Via Aemilia - Via Flaminia - Via Appia
Censors Appius Claudius Caecus and Gaius Flaminius and consul Aemilius Lepidus couldn't imagine that the roads they built in the 3rd and 2nd century B.C. would still be in service more than 2200 years later. They're now officially called the SS7, SS3 and SS9, but to everyone they're still the good old Appia, Flaminia and Emilia...
The Via Appia (Appian Way) was one of the earliest and strategically most important Roman roads of the ancient republic. It connected Rome to Brindisi, in southeast Italy. The road is named after Appius Claudius Caecus, the Roman censor who began and completed the first section as a military road to the south in 312 BC during the Samnite Wars. "Appia teritur regina longarum viarum" (the Appian way is commonly said to be the queen of the long roads).
The Via Flaminia lead from Rome over the Apennine Mountains to Rimini on the Adriatic coast of the Sea, being the major option the Romans had for travel between Etruria, Latium and Campania and the Po Valley. It was constructed by Gaius Flaminius during his censorship (220 BC). Frequent improvements were made to it during the imperial period. Augustus, when he instituted a general restoration of the roads of Italy, reserved the Flaminia for himself, and rebuilt many bridges.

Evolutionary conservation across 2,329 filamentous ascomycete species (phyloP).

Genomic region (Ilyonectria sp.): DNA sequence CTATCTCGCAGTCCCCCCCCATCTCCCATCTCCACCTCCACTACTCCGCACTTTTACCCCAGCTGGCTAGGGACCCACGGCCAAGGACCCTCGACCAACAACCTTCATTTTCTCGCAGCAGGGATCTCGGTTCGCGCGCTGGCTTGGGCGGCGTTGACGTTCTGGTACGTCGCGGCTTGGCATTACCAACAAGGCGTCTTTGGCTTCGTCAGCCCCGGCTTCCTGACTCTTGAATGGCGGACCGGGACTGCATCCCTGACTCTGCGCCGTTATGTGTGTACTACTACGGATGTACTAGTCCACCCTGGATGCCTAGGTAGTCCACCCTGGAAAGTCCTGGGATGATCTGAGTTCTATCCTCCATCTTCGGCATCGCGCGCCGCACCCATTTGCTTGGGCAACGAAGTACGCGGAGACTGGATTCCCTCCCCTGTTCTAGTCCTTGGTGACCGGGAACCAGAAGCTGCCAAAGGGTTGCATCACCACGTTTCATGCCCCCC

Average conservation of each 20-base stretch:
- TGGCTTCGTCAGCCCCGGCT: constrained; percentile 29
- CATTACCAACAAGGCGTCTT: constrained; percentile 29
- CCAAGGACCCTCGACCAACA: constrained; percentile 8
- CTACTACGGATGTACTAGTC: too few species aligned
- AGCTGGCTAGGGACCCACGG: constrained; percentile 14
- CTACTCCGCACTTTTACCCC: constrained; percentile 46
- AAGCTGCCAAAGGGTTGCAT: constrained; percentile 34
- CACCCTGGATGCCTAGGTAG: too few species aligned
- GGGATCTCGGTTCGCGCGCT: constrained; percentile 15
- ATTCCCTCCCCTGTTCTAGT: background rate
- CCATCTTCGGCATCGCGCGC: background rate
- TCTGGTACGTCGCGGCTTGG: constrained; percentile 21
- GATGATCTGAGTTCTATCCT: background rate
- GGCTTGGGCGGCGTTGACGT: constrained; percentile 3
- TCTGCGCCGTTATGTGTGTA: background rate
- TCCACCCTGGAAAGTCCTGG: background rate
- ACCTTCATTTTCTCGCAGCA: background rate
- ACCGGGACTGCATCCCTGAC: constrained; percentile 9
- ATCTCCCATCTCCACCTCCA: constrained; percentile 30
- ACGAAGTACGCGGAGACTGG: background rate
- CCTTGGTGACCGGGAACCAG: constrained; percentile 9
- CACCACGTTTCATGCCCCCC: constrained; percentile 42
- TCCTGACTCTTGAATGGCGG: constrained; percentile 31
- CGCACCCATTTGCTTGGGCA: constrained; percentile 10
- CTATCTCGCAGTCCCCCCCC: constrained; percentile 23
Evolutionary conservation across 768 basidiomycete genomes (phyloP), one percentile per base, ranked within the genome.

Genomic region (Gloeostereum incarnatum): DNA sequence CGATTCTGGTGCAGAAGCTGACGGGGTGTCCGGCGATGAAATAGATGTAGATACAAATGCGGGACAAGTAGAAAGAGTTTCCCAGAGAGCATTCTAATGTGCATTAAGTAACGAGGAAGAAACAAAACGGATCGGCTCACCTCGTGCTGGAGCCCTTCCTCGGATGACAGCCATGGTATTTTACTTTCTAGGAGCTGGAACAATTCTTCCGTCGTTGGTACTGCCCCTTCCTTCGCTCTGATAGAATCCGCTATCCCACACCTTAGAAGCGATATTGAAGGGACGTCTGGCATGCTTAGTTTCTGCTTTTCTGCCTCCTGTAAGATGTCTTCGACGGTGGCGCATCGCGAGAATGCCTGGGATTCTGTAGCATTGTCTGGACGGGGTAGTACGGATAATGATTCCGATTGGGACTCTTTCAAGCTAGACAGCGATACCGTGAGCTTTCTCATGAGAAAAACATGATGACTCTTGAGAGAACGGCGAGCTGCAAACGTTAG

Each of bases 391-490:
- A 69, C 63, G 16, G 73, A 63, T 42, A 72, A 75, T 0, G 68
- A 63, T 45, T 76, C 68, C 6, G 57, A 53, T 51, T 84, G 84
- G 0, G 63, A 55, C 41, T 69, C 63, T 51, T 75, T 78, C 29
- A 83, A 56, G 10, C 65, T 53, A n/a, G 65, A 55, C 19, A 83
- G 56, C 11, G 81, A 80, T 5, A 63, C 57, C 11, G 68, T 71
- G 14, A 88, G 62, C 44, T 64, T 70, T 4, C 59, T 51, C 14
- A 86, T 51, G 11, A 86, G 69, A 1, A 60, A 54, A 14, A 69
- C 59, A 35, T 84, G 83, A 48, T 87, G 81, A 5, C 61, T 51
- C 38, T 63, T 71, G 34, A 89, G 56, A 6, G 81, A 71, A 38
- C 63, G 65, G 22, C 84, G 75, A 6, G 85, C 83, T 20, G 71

The original Via Aemilia (Emilia) ran from Rimini (Ariminum), where it started off where Via Flaminia ended, to Piacenza (Placentia). Later on it continued to Milan. The Via Aemilia was the first consular road that interconnected Roman colonies in Italy without touching Rome, while all other roads such as the Via Flaminia or the Via Appia originated in the capital.
As a tribute to these roads, I started to document the current Roman Roads in Italy. Transport, lodging, people, towns and landscapes are still key elements of these monumental landmarks - their actual use never changed.
I seldomly left the roads, the distance between the route and myself was never more than 10 metres. Only very occasionally, when events in history allowed for it, the distance was larger.
Also, to be precise, I documented the route, which is not necessarily identical to the present-day road.